haibun

| Current Issue | About CHO | Editorial Staff & Guidelines | Submissions | Articles | Archives | Search |
April 2016, vol 12 no 1

| Contents This Issue | Next Article |


Random Praise: David J. Kelly's "Once upon a time"

Bob Lucky

In CHO 11.4, Jeff Streeby, the Featured Writer, presented an intriguing and somewhat demanding list of points he tries to remember when he writes a haibun; some of them are related to craft and others to the nature of language and reading. I admire his image for the relationship between the prose and the haiku in a haibun: "the two elements of a haibun [that] can pull the trigger of epiphany." That's more visceral than "link and shift."

However, another point caught my attention. Streeby writes, "I try to remember that every haibun tests a new hypothesis of reality, a new hypothesis of understanding, a new hypothesis of language." This statement brought David J. Kelly's haibun "Once upon a time" to mind.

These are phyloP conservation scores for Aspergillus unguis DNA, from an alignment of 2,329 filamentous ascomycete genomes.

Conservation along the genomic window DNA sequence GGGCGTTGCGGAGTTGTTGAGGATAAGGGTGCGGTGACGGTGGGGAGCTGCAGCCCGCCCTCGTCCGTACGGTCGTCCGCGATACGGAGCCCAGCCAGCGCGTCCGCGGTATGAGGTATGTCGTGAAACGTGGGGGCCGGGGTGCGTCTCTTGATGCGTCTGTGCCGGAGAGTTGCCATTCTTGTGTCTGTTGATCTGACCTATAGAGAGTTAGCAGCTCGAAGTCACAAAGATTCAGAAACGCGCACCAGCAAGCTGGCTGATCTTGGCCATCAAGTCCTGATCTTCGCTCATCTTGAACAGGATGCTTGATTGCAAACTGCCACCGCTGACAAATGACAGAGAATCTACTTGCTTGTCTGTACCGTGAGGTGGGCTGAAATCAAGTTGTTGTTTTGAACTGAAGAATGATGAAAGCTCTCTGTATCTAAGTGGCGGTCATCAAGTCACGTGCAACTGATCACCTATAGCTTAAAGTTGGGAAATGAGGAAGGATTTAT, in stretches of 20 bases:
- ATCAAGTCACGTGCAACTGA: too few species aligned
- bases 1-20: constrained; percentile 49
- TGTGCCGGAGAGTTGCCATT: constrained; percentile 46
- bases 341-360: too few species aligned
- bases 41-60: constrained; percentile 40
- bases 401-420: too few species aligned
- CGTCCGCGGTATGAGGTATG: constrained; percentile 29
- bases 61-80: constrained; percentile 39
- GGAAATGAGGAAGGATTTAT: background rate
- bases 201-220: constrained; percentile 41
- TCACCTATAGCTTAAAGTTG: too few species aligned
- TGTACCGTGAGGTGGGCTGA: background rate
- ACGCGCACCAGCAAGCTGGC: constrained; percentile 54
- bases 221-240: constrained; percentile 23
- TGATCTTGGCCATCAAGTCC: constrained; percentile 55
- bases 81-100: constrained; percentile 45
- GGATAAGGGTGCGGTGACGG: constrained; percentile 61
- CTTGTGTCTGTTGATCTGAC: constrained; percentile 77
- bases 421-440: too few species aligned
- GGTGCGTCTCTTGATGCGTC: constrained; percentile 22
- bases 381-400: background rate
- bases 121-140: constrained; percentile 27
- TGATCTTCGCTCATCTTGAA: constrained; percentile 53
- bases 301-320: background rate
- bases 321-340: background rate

Kelly's haibun isn't testing hypotheses so much as ruminating over versions of reality; in that sense his haibun is reflecting on understanding, our grappling with the conundrum of 'something out of nothing.' He starts with a fairy tale title, and his opening line "in the beginning" is biblical. After a brief description of the Big Bang, he gives us the explanation of theoretical physics, and wraps up the prose with a theological take on theoretical physics. Of course, what ties it all together is the haiku:

unable to stop
wondering why
the wreck of matter

Kelly brings us back to the fundamental aspect of human nature that makes every story we tell a new hypothesis of reality. No matter what, we can't stop wondering why, wondering how we wound up here in this miraculous mess, "the wreck of matter."


logo